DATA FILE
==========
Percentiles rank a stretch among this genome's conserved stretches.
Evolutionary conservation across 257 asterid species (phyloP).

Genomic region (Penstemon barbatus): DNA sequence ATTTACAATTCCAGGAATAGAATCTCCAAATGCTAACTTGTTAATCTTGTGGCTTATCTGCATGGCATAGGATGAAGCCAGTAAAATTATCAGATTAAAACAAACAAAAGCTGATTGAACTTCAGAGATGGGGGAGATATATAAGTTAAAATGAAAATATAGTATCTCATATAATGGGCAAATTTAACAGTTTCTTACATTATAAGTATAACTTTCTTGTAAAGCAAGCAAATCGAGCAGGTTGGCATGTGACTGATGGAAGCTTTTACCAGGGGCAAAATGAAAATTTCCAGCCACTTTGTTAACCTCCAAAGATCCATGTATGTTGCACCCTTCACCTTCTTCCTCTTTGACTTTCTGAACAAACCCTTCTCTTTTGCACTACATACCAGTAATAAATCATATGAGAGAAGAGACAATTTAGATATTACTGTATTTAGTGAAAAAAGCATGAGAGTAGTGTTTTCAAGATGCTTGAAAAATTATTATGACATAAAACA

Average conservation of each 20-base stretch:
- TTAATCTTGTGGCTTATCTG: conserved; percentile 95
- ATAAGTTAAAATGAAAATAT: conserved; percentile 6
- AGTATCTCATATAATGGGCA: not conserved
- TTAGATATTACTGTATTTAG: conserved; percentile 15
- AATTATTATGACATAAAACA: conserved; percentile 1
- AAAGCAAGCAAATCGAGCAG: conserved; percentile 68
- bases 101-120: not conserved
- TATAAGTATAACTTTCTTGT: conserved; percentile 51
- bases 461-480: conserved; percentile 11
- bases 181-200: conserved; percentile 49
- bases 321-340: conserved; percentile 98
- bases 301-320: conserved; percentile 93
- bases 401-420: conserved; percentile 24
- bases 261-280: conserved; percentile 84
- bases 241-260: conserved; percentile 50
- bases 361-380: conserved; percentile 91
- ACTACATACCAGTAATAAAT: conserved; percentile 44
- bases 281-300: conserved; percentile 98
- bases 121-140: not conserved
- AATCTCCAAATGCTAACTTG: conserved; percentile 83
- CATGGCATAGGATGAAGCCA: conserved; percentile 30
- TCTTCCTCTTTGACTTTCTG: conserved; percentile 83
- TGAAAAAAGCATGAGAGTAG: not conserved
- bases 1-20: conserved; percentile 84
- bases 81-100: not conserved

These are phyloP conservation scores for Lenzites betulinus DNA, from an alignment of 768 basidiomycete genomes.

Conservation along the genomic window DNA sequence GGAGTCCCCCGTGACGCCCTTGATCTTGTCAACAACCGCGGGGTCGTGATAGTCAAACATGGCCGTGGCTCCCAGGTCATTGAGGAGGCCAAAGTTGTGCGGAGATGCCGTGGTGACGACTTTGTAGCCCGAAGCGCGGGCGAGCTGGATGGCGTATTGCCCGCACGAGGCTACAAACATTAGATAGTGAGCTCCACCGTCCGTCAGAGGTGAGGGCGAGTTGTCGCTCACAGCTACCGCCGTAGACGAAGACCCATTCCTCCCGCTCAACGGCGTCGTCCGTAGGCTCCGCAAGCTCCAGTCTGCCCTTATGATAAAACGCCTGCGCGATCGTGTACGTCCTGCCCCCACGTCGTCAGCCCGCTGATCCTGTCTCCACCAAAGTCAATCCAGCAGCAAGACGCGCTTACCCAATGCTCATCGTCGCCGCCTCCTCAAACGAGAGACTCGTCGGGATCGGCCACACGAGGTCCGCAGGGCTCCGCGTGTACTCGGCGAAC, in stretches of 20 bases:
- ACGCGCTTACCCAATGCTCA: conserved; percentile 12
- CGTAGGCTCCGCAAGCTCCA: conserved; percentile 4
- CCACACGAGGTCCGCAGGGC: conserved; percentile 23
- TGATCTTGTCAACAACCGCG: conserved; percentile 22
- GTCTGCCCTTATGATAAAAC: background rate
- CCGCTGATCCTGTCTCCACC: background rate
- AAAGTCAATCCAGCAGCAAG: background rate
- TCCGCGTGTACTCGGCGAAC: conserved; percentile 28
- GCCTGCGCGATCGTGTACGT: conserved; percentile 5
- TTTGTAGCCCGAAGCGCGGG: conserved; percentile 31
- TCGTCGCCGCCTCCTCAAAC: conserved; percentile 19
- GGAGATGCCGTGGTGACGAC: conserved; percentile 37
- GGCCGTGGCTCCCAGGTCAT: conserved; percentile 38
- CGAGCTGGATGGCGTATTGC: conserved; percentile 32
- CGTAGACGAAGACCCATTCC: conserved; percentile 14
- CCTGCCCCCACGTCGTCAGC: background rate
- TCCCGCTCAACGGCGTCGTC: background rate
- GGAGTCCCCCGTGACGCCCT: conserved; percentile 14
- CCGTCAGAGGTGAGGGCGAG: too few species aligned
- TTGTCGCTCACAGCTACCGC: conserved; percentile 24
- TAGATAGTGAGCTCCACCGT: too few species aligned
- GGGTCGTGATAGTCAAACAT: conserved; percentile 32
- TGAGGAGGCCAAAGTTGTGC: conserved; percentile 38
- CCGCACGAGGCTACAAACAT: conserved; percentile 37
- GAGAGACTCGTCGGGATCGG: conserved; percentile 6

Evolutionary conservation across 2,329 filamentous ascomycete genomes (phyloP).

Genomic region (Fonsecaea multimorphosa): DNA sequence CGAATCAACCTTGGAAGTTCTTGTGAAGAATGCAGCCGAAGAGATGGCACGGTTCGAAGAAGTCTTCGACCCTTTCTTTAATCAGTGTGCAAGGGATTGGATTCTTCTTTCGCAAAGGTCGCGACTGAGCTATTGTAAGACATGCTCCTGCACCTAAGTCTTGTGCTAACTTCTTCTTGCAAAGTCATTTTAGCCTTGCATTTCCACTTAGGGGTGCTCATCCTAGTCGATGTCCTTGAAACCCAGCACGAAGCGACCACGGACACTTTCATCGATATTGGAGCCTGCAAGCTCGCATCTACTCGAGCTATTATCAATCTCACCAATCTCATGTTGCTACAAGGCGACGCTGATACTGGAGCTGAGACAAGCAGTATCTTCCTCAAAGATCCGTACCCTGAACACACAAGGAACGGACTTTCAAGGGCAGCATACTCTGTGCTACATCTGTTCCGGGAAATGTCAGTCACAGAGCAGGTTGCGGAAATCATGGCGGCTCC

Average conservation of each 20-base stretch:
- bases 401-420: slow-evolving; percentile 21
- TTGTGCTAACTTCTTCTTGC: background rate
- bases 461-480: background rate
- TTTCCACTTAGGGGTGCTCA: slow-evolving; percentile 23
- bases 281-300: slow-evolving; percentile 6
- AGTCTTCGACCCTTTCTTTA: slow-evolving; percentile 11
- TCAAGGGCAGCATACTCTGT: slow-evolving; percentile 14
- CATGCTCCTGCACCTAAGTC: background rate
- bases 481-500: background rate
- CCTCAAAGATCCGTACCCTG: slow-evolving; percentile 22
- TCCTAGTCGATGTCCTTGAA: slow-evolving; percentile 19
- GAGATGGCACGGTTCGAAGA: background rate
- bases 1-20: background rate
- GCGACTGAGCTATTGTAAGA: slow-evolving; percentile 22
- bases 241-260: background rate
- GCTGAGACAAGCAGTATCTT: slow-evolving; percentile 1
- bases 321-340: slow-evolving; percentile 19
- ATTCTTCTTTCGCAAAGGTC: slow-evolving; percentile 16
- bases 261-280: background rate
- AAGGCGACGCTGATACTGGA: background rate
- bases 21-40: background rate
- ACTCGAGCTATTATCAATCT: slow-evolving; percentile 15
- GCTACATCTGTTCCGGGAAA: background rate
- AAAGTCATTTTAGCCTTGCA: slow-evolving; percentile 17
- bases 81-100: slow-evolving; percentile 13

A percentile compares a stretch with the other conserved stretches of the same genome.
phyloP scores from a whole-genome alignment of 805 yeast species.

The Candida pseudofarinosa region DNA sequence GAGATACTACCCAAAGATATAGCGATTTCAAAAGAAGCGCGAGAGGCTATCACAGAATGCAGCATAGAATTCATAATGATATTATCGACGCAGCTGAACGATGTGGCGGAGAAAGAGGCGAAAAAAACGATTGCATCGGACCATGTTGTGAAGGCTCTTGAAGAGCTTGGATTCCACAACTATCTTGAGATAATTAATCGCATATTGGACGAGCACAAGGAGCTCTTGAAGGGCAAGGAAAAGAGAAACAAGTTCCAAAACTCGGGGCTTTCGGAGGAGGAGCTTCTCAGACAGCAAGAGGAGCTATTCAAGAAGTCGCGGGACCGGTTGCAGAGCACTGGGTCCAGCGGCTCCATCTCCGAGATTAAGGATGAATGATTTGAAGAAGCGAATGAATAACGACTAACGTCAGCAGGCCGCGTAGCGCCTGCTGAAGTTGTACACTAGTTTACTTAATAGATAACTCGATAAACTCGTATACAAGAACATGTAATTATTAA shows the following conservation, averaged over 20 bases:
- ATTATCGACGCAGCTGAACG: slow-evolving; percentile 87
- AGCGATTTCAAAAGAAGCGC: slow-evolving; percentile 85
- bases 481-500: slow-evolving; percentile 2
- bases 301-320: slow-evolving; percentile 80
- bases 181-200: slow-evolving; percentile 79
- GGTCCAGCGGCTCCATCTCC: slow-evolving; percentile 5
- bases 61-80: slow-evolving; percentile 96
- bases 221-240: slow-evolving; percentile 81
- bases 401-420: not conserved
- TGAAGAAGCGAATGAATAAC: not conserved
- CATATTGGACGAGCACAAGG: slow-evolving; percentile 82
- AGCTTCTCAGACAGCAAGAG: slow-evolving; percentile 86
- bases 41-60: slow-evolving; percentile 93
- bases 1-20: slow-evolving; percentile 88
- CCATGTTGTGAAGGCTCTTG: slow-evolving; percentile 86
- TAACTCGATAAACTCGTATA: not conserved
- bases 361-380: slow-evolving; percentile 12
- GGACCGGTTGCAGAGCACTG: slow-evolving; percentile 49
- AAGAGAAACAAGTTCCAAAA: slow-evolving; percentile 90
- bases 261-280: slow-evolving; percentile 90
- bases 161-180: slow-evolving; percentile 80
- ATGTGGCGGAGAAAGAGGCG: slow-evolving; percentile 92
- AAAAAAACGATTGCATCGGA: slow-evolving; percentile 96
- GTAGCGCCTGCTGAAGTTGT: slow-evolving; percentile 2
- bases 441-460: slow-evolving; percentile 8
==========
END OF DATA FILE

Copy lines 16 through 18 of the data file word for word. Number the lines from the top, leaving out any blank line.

- bases 301-320: conserved; percentile 93
- bases 401-420: conserved; percentile 24
- bases 261-280: conserved; percentile 84